Insecurity Theater: the Cold War versus the GWOT

In this LATimes piece, Paul Kennedy makes the very good point that we probably shouldn’t look back fondly on the simple superpower conflict of the Cold War. It might have been facially less complicated than the War on Terror, but it was also really nasty and dangerous, and lots of people died. Lots more might have died if things had gone just a wee bit wrong.

But I think what he misses is the different ways that these two (in many ways equally amorphous) conflicts interact with human psychological quirks about security. The nice thing about the cold war, for many americans, was that except for knowing you might be vaporized at any moment, life tended to proceed pretty much as usual. Once the era of duck-and-cover was over, if you didn’t have a family member in vietnam, or latin america, or working in a defense plant, or any of the other ways that war pervaded the nation, there weren’t really any daily reminders of the danger.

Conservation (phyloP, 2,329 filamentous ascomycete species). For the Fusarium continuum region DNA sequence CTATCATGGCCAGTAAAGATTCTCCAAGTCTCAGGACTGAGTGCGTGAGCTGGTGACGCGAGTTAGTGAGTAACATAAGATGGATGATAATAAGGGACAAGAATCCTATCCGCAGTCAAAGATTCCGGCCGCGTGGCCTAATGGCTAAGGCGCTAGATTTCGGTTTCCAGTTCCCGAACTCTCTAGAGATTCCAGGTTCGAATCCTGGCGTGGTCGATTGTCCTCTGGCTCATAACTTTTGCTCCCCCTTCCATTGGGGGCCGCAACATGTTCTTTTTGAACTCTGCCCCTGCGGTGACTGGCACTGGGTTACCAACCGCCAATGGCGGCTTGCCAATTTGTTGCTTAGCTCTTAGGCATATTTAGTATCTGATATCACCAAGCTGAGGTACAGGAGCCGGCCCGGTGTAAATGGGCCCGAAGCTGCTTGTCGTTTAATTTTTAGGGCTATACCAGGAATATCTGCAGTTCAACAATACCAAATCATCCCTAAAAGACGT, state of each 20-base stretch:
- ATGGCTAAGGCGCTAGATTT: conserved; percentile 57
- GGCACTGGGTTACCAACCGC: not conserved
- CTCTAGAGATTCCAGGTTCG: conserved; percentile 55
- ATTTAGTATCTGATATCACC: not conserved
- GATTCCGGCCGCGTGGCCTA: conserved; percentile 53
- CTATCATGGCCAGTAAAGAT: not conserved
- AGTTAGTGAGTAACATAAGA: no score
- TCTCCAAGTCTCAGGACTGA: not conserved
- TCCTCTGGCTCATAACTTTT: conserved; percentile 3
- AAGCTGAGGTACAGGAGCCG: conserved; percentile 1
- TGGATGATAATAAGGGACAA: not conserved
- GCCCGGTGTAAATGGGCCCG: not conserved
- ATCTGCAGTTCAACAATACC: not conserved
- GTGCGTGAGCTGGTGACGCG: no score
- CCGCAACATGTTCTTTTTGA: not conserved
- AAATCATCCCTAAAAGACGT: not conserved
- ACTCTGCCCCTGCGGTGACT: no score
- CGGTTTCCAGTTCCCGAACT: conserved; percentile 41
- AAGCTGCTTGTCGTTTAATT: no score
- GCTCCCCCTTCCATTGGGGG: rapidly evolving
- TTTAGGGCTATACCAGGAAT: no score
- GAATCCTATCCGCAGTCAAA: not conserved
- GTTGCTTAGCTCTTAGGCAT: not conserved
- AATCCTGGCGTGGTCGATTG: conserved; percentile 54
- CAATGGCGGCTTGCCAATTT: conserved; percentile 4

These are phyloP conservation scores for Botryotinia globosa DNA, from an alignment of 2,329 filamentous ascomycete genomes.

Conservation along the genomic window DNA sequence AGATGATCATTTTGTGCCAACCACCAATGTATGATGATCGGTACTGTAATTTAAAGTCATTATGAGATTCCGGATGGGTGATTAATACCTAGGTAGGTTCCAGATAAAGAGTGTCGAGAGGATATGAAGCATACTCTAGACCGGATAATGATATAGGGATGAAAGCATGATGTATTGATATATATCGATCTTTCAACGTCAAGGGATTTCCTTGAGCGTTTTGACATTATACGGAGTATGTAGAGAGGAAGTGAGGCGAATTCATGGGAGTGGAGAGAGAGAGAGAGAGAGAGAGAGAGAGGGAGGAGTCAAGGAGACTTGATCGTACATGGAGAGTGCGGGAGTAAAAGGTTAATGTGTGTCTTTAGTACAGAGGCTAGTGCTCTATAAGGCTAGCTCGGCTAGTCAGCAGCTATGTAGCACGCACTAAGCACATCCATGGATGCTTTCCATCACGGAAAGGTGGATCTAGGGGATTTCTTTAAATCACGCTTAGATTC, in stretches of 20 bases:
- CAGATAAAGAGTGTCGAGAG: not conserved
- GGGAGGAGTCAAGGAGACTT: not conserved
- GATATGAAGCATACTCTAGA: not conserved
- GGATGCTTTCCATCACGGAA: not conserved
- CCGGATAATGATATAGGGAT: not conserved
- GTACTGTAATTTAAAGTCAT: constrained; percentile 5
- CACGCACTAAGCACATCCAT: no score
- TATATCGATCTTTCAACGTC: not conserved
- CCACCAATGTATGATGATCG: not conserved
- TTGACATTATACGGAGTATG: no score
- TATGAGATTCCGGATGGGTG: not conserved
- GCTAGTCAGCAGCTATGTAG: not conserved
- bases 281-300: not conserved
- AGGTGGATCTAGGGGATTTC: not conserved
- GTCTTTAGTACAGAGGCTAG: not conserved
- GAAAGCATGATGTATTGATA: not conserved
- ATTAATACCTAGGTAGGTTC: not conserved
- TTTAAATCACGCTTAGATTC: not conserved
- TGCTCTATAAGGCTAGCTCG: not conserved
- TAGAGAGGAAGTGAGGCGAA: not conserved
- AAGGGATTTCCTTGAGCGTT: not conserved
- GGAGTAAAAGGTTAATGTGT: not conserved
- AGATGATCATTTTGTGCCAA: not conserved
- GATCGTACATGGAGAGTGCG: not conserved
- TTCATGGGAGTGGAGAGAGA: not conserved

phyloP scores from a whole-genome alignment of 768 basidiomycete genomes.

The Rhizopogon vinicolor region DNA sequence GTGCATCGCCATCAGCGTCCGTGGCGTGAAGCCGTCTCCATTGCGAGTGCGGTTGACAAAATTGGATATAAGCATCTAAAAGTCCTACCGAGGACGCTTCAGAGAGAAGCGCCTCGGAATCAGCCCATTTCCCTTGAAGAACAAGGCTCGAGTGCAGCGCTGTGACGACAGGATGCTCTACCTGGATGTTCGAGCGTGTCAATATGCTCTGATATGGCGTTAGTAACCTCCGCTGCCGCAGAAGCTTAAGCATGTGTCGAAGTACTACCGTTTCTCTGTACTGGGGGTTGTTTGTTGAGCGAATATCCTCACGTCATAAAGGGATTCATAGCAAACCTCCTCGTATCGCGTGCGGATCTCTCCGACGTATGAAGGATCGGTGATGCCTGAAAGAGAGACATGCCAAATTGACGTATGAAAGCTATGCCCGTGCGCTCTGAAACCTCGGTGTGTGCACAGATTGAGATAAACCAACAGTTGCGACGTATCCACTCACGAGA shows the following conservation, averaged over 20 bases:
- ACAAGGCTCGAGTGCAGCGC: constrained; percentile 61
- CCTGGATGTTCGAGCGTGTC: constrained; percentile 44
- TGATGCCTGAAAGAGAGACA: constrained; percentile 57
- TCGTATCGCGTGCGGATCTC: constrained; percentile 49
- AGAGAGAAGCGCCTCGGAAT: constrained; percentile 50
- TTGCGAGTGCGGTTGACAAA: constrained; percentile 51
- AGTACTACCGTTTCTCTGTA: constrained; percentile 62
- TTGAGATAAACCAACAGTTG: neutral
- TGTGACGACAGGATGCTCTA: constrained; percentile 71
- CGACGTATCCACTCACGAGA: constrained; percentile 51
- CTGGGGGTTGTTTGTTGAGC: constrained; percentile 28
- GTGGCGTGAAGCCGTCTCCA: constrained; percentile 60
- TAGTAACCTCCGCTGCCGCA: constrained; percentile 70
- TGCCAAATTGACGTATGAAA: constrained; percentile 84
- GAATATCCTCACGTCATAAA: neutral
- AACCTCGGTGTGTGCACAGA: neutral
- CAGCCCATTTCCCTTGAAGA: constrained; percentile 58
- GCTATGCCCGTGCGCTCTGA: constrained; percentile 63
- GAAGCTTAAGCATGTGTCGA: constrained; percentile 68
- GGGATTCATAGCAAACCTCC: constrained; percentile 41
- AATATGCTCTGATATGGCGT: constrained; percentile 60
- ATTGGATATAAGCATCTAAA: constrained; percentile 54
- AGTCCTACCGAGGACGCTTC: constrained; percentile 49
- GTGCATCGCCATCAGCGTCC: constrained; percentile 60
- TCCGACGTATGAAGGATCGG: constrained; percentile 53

And the very enormity of global thermonuclear war made it mostly impossible to think about — it was going to happen or it wasn’t, and if it did, there was nothing anyone could realistically do to survive it. So the mind simply went TILT and let the matter go. (We’re not good at evaluating risks with very low probabilities and very high costs, after all.) Well, except for a certain existential nihilism and dislike (or worship) of the authority figures who had gotten us into this mess.

The GWOT, in contrast, is much more concrete. You think about it every time you take your shoes off in an airport or reach in your pocket for a folding knife or see someone with a swarthy face. And by being more localized, acts of terrorism are also more imaginable. So it’s not just some hazy apocalypse that haunts us, but specific torn and battered bodies. And local threats are also, in principle, avoidable. So although we (as individuals) really have no idea of what we should be doing to protect ourselves against terrorist attacks, we’re reminded every day that they’re coming, and the notion that there must be some personal defense nags at us.

All that is a long-winded way of saying that, if the threat of terrorism plays into our psychological biases about risk in misleading ways, a carelessly-thought-through comparison between the GWOT and the threat of nuclear annihilation does so in spades.

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